January 24, 2003

Volker Mayer, Lille University, France

Title: "Renormalizations and Rigidity in Conformal Dynamics"

Abstract: We explain how renormalization techniques can be used to obtain simple proofs of rigidity phenomenas in holomorphic and quasiregular dynamics.

February 28, 2003

Thomas Schlumprecht, Texas A&M University

Title: "Can all the central sections of a bigger body be smaller?"

Abstract: We present a unified analytic solution to the following problem stated by Busemann and Petty (1956): Let K and L be two convex and symmetric n-dimensional bodies and assume that all the (n-1)-dimensional central sections of K have smaller volume than the corresponding sections of L. Does it follow that the volume of K is smaller than the volume of L?

March 6, 2003

Boris Adamczewski, Montpellier, France

Title: "An introduction to uniform distribution modulo 1"

Abstract: The aim of this talk is to give an introduction to the theory of uniform distribution modulo one. We will focus on the notion of discrepancy, that is on the quantitative aspect of this theory. We will deal in particular with questions related to number theory and diophantine approximation.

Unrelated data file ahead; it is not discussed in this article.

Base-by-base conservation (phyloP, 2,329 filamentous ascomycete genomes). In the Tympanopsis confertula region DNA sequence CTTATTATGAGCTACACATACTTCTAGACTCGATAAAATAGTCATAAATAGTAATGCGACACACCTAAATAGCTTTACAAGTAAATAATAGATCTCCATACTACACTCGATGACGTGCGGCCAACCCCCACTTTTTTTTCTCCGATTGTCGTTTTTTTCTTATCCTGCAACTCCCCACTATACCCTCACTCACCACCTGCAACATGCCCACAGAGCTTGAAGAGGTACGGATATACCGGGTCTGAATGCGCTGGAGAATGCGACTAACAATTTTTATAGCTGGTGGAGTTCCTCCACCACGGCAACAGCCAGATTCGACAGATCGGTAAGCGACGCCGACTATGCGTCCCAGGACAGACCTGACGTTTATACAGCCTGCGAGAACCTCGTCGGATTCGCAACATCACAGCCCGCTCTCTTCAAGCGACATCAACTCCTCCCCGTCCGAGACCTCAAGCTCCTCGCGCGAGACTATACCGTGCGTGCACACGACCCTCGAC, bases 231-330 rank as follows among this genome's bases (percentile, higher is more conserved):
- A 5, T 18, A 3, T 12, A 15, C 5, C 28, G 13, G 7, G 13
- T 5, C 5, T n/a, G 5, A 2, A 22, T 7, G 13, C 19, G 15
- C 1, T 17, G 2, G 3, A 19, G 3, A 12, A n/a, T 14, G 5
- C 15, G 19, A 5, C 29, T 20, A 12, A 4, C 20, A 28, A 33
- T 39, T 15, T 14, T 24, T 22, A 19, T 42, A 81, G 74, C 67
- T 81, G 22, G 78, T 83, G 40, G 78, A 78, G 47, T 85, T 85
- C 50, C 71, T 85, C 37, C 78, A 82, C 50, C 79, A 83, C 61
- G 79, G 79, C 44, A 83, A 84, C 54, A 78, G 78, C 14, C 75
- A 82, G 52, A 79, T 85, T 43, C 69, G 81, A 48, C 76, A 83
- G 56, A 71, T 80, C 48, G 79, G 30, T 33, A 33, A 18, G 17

March 13, 2003

Marco Fontelos, Universidad Rey Juan Carlos, Spain

Title: "Singularities in fluids"

Abstract: In 1755 the Swiss mathematician Leonard Euler wrote for the first time the differential equations describing the motion of an inviscid (i.e. without internal friction forces) fluid. In 1822 C. Navier and, independently, G. Stokes introduced the viscosity term and obtained the so called Navier-Stokes system. Despite the apparent simplicity of the equations, most of the fundamental questions concerning them remain unsolved. It is not known, for instance, whether or not the solutions remain smooth for all time or form some kind of singularity. The later possibility could be related to the appearence of chaotic motions that are observed when the flow becomes turbulent.

In the talk we will present some results regarding the formation of singularities in fluids focusing on three situations: 1) the possible blow-up of the velocity field inside the fluid,
2) the existence of a topological transition in the interface between two fluids by which a simply connected fluid domain becomes disconnected (with the formation of drops),